Kanya King, the founder of the Music of Black Origin awards (Mobos), has said negative media coverage nearly ended the event, in a wide-ranging open letter that calls for racism in the British music industry to “no longer be swept under a red carpet”.
King, who founded the Mobos in 1996, sent the letter to the culture secretary, Oliver Dowden, and told the Guardian the awards show could very easily “not be in business” after inaccurate reports about the event made sponsors reticent to be associated with it.
King says that after an incident at a record label afterparty after the 2002 Mobos, press reports – including a story in the Sun with the headline “Stars flee riot at award party” – led to her remortgaging her home to avoid the Mobos collapsing when sponsors backed away.
“In the article there was talk of guns and stabbings yet none of it had anything to do with our event,” King wrote. “Although our show had been very well received, the perception among the general public and commercial partners changed after that … we almost went under and I had to remortgage my home again to put further funds into the business to keep it going.”
King said she had felt satisfied after the 2002 show, and then woke up to negative headlines. “I remember being in shock. I didn’t truly realise the ramifications for us as an organisation. Companies, brands – no one wanted to talk to us.”
In the letter King says artists who have won Mobo awards are often only referred to as a past winner if they are “linked to any kind of trouble”, and that the media will completely erase their Mobo success if they have also won or been nominated for a Brit award.
King – who received an MBE in 1999 and featured in BBC Radio 4’s Woman’s Hour 2013 list of powerful British women – said she had been excluded from previous attempts by the music industry to tackle inequality and wants to see firm action.
She said: “I’ve been hearing music industry bodies saying to me: ‘We want to do more surveys or more reports.’ I’m sick of all these reports. I just want to see action. That’s what I want to see. The question I asked myself is: ‘What do I have to do? What do I have to prove to get a seat at that table?’”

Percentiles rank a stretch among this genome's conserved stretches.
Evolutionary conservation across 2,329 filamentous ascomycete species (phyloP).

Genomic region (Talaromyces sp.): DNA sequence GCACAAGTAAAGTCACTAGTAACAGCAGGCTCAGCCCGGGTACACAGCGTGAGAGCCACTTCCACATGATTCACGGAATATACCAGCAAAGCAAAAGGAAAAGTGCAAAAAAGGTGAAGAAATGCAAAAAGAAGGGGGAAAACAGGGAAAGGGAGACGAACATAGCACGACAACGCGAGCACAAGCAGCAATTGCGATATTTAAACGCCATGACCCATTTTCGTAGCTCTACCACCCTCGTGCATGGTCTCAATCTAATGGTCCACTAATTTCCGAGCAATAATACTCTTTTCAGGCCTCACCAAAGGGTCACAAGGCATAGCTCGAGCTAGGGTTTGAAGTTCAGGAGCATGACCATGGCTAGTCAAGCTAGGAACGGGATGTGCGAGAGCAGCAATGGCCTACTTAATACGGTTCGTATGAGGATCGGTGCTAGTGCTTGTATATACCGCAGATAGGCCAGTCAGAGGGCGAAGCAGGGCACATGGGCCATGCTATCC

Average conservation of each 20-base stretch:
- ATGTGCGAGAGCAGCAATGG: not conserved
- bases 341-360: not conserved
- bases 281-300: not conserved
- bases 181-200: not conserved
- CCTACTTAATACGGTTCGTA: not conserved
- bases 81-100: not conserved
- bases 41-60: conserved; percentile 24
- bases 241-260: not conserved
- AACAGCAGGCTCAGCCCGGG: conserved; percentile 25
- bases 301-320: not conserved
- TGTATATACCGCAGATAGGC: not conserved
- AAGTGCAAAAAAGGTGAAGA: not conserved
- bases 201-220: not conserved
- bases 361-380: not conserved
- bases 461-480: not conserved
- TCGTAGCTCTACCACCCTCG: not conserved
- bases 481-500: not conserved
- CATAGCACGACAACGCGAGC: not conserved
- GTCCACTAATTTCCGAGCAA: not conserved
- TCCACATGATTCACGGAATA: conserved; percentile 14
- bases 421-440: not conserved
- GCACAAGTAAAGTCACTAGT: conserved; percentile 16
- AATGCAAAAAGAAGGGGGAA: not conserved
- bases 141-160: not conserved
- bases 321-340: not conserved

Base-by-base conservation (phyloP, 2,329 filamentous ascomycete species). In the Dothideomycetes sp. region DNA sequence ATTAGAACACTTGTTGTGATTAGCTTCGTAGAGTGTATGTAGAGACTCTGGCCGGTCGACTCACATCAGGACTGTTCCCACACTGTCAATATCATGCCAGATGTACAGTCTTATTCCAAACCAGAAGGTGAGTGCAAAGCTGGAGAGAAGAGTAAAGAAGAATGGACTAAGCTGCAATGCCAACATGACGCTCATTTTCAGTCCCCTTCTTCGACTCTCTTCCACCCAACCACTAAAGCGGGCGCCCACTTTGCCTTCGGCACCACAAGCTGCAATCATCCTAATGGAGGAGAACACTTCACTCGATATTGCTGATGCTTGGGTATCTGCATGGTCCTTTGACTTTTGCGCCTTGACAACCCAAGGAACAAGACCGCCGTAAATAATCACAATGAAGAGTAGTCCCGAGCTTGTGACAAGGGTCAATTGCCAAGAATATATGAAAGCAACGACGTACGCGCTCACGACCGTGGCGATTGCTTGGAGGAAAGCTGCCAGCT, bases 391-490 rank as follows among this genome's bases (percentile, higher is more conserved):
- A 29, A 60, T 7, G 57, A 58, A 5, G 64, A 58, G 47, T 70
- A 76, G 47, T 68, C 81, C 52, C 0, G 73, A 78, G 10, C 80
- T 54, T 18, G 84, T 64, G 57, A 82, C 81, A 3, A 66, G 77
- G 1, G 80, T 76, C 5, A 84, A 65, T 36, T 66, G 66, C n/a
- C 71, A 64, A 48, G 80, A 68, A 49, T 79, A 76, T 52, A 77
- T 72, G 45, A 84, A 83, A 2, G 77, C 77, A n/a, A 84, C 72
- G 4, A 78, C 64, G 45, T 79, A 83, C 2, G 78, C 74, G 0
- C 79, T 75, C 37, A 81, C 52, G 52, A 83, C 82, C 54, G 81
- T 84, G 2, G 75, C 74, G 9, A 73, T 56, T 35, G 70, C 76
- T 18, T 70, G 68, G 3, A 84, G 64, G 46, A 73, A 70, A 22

The Mobo founder said the industry needed to involve black businesses, institutions and communities, which nurtured talent but were then excluded from “the financial rewards that have driven billions to the UK and global economies and helped create entire industries”. She also called for more high-level black and minority ethnic executives and for the music industry to investigate and address the ethnicity pay gap.
King said the ongoing Black Lives Matter protests had created a moment where the music industry could change but said she had found the pledges of support from some labels to be hypocritical. “I think it’s pretty galling, to read some of the announcements or pledges and statements of solidarity when our previous calls fell on deaf ears,” she said.
“I am proud of what we’ve managed to do and the lives we’ve been able to change for the better. But just imagine what more we could have done had we not been held back and been excluded?
“We’ve been fighting for over 25 years, I’ve dedicated my life to championing black music and culture. I’ve reached out to lots of people and sent ideas and suggestions. Over the years there have been promises, initiatives, fresh starts and pledges. But for me they were just empty words.”
King said the open letter, which is subtitled “An inconvenient truth”, was the most difficult one she had ever felt compelled to write and that it outlined her experiences growing up in Britain.
She said her brother had ongoing health issues and barely left his house after being racially abused while watching a football game. Her sister began wearing lighter foundation after facing discrimination at work. “It is traumatic watching so many people you care about having hopes and dreams being wasted,” she wrote.
A Department for Digital, Culture, Media and Sport spokesperson said: “We agree that people of all backgrounds should have the opportunity to build successful careers in the creative industries. We recognise how important it is that the workforce of the music business and wider creative sector reflects the diversity of our society in the UK and are committed to working with these industries to help ensure that everyone has equal access to opportunities.”